CloudSwitch, a high-tech startup that’s operating in what it calls “stealth mode,” might have a tough time keeping its new CEO’s identity a secret. The man who took its helm last month happens to be John McEleney, former CEO of SolidWorks. For the CAD community, he hardly needs an introduction.
After becoming SolidWorks CEO in 2001, McEleney steered the company to prominence as a leader in mid-range 3D CAD. In July 2007, he bid farewell to the company that had been his vocational home since 1996.
CloudSwitch has revealed very little about its product, described as “an innovative enterprise software product that delivers the power of cloud computing seamlessly and securely.”
In Jaunary, the company raised $7.4 million in funding. It’s backed by Matrix Partners and Atlas Venture. The former’s strategy is to “invest in companies that [it perceives] to be on the cutting edge of creating major new markets in software, communications equipment, semiconductors, storage, Internet, and wireless.” The latter invests primarily in “early stage technology and life sciences businesses in the U.S. and Europe.”
Ellen Ruben, one of CloudSwitch’s cofounders, once served as the VP of marketing at Netezza, which specializes in data warehousing. In her public profile on LinkedIn, Ruben writes, “We’re growing quickly and looking for talented, high-energy engineers with a passion for disruptive technology.”
John Considine, another cofounder of CloudSwitch, once worked as director of Platform Products Group at Sun Microsystems. Recently, he delivered a keynote speech titled “Liberating the Data Center: How Cloud Computing Is Changing Enterprise IT,” at the New England Chinese Information Networking Association‘s SaaS [Software as a Service] and Cloud Computing conference (March 28, 2009, Chelmsford, Mass).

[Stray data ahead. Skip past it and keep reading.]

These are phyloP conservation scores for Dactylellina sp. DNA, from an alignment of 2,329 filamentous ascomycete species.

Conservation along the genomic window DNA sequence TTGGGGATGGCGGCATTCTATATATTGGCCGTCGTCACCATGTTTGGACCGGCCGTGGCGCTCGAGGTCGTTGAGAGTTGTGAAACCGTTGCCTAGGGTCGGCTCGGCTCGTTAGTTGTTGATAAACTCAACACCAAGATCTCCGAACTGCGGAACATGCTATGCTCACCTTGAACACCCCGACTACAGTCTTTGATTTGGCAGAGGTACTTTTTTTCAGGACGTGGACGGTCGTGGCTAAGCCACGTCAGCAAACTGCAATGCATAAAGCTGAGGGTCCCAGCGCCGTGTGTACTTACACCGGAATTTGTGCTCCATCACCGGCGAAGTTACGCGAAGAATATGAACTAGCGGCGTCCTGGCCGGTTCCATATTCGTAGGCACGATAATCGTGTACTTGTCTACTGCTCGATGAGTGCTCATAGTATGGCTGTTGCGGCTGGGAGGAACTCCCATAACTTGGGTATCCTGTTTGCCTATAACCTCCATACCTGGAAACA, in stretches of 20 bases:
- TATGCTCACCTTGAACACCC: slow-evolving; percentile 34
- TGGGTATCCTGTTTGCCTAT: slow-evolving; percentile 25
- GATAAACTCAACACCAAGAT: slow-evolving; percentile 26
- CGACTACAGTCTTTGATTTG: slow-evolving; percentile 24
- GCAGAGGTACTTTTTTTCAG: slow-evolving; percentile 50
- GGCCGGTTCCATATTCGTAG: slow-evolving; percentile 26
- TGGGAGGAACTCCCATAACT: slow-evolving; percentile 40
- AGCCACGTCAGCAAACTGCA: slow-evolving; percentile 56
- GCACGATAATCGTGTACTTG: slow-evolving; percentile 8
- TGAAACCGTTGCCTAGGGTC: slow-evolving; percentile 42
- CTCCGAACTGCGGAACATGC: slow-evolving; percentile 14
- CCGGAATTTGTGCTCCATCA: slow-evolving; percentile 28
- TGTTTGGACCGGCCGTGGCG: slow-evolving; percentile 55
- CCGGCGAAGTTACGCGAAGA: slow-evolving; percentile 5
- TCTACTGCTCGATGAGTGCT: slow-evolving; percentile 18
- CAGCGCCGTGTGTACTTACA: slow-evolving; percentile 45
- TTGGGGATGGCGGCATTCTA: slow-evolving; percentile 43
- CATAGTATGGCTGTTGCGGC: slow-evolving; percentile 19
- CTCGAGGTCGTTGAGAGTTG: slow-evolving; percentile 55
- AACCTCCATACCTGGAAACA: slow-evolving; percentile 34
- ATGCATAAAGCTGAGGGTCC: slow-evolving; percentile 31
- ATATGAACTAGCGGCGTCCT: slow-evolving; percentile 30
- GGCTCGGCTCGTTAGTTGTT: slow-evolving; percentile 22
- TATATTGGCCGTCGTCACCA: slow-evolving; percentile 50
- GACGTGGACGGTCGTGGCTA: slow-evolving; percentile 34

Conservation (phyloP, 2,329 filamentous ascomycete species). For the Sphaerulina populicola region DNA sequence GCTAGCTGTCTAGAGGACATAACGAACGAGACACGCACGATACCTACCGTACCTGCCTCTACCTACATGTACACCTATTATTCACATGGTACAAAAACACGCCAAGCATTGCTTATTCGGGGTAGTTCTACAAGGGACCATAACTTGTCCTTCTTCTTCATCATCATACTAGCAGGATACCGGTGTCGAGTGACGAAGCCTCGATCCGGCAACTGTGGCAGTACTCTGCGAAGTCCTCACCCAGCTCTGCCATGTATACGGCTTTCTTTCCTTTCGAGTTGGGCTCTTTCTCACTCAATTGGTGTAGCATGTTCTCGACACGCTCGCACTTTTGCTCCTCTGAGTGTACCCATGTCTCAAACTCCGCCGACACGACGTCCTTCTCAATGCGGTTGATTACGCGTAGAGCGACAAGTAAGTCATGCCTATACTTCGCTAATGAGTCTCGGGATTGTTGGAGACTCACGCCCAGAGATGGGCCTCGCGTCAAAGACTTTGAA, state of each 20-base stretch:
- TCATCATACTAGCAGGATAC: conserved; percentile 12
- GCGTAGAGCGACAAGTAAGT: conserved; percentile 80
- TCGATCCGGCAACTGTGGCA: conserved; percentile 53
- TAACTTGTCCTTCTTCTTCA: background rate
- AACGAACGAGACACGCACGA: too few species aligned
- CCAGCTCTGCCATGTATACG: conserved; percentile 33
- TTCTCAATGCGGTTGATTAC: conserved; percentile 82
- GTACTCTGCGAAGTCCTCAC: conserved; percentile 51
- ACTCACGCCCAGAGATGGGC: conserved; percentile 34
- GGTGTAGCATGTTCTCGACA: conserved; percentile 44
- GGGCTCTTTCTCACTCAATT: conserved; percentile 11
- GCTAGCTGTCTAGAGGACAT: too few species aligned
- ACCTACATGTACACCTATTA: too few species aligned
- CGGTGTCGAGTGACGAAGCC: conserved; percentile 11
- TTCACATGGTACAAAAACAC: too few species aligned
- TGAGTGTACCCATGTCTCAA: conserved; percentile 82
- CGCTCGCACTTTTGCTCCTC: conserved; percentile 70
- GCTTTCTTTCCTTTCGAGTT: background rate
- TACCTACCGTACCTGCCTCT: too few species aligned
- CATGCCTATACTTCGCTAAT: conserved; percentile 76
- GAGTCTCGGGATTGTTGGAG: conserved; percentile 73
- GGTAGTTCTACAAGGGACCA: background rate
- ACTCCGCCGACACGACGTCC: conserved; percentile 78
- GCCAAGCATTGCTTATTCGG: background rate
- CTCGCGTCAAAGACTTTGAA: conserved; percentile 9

In the product lifecycle management (PLM) market, Arena Solutions stands out as a pioneer in offering SaaS modules, accessible via a standard Web browser. Last week, the company reported “another quarter of growth with annuity subscriptions increasing by more than 14% for its first quarter, ending March 31, 2009.”
Because SaaS vendors generally strive to keep their prices low, they could see increased adoption among small and midsize manufacturers, driven in cut cost to cope with the economic downturn. But CloudSwitch hasn’t released details about its target market, so we can only speculate on whether CAD users might benefit from its products.